US Congressman "White People Have Contributed More to Civilization than Others," Guess the Reaction
Hey look, it's a White supremacists:
Here's the story from Vanityfair.com:
During a panel discussion on MSNBC on Monday evening, Rep. Steve King of Iowa said that white people contributed more to civilization than any other categories or “sub-group of people,” causing a live segment to devolve into on-air chaos.
As the show broadcast from Cleveland, where much of the conservative establishment has gathered for the Republican National Convention, King responded to comments made by Esquire writer Charles Pierce as the panel discussed Monday’s upheaval on the convention floor.
“If you’re really optimistic, you can say that this is the last time that old white people will command the Republican Party’s attention, its platform, and its public face,” Pierce said. “Of course, I thought this was going to happen after 2012, but thanks for the good work of Congressman King, I was disappointed . . . But I’ll tell you what, in that hall today, that hall is wired. It’s wired by unhappy, dissatisfied white people.”
“This whole ‘white people’ business does get a little tired, Charlie,” King said. “I’d ask you to go back through history and figure out, where have these contributions been made by these other categories of people that you’re talking about. Where did any other sub-group of people contribute more to civilization?”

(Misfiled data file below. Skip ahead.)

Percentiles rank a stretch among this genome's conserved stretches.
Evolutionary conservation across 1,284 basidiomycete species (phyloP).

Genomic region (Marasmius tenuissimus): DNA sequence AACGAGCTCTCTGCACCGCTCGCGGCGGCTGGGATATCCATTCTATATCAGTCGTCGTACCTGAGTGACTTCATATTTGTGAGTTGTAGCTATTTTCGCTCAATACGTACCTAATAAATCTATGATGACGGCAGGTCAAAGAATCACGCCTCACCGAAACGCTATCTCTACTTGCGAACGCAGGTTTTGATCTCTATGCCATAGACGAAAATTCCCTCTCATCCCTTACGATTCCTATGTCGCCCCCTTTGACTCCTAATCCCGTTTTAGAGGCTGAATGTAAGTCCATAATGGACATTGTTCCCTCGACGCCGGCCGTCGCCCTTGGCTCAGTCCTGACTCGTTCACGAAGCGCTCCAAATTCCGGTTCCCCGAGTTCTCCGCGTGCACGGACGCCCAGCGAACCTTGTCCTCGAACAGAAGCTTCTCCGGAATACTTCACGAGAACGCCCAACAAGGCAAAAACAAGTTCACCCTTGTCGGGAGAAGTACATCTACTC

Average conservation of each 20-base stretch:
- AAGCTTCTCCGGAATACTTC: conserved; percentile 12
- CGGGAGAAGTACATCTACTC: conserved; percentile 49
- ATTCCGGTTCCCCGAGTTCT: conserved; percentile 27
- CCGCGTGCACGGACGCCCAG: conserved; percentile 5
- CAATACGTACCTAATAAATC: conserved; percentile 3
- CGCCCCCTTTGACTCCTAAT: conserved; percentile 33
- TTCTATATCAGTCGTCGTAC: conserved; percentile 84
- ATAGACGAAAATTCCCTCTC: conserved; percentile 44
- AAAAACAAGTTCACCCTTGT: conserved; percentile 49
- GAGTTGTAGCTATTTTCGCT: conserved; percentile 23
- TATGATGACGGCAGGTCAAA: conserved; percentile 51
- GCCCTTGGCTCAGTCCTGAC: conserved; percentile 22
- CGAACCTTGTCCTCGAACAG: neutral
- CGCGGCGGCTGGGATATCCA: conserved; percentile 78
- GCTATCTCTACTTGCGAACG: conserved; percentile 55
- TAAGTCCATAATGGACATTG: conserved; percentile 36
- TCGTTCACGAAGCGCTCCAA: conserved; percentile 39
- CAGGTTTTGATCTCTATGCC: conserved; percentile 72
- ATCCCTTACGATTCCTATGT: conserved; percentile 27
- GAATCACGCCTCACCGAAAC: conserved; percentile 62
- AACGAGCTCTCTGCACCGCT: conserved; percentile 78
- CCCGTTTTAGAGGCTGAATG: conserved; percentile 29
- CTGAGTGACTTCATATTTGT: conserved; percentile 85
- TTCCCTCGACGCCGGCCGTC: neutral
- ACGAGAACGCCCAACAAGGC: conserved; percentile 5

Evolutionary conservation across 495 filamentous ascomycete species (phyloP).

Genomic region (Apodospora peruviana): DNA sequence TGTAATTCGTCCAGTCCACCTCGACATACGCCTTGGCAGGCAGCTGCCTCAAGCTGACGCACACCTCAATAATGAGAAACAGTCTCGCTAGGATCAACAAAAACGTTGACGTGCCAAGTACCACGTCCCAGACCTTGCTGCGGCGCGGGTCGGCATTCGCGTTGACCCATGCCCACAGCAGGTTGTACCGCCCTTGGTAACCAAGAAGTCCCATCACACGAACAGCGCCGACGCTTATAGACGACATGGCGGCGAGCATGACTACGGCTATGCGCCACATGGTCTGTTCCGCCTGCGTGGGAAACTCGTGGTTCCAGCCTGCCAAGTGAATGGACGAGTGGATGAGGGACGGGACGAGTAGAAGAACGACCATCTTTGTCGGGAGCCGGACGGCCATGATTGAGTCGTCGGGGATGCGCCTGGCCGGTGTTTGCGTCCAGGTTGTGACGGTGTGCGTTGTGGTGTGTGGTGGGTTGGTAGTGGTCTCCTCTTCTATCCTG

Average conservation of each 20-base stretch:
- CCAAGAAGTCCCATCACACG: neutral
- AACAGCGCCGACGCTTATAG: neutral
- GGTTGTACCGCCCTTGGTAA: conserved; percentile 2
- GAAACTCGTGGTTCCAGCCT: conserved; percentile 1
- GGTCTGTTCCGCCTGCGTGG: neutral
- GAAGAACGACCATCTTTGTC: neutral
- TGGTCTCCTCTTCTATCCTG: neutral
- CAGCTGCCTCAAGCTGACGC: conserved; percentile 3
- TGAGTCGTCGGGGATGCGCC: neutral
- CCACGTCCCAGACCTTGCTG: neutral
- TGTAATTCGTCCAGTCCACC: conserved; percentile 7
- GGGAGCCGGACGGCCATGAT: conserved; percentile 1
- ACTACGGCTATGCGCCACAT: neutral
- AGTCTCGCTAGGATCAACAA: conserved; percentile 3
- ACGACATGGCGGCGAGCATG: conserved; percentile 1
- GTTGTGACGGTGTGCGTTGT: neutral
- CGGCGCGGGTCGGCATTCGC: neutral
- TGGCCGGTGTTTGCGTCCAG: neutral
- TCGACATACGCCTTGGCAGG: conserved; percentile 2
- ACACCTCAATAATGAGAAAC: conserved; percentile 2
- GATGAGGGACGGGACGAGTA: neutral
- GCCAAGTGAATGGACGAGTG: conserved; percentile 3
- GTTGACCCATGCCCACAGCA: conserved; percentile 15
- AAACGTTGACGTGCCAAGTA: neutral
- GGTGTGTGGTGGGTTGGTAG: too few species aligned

“Than white people?” host Chris Hayes asked.
“Than—than western civilization itself, that’s rooted in western Europe, eastern Europe, and the United States of America, and every place where the footprint of Christianity settled the world,” King said. “That’s all of western civilization.”
At that point, the panel erupted in chaos, and Hayes pleaded for calm. “We are not going to debate western civilization,” he said.
Hayes tweeted after the incident that he was “pretty taken aback” by King’s comments. “I probably should’ve blown through [break] and let [American Urban Radio Networks White House correspondent] April Ryan respond. But the entire notion of debating which race/civilization/‘sub group’ contributed more or is best is as odious as it is preposterous. Which is why I said, ‘we’re not debating this here.’ But I hear people who think I made the wrong call in the moment. Maybe I did.”
“Let me tell something for real: you know I laugh and play a lot,” Ryan said in an emotional discussion captured on Periscope after the segment. “I’m kind of shaken from that. Because that was just in-my-face racism.”
“I feel like I probably made the wrong call,” Hayes said of cutting off the discussion.
King, who keeps a Confederate battle flag on his desk, previously made headlines for accusing Muslim Americans—including Muslim members of Congress—of refusing to “renounce Sharia law,” which he termed “incompatible with the United States Constitution.”
“Sharia law is incompatible with the United States Constitution and so if they want to demonstrate that they are open to being Americanized, the first thing they should do is renounce Sharia law,” King said in December. “You won’t get Keith Ellison or Andre Carson in this Congress to renounce Sharia law, let alone somebody that’s just come out of the Middle East that is someone who has been steeped in Islam for a lifetime.”
Rep. Ellison called the comments “incredibly ignorant.”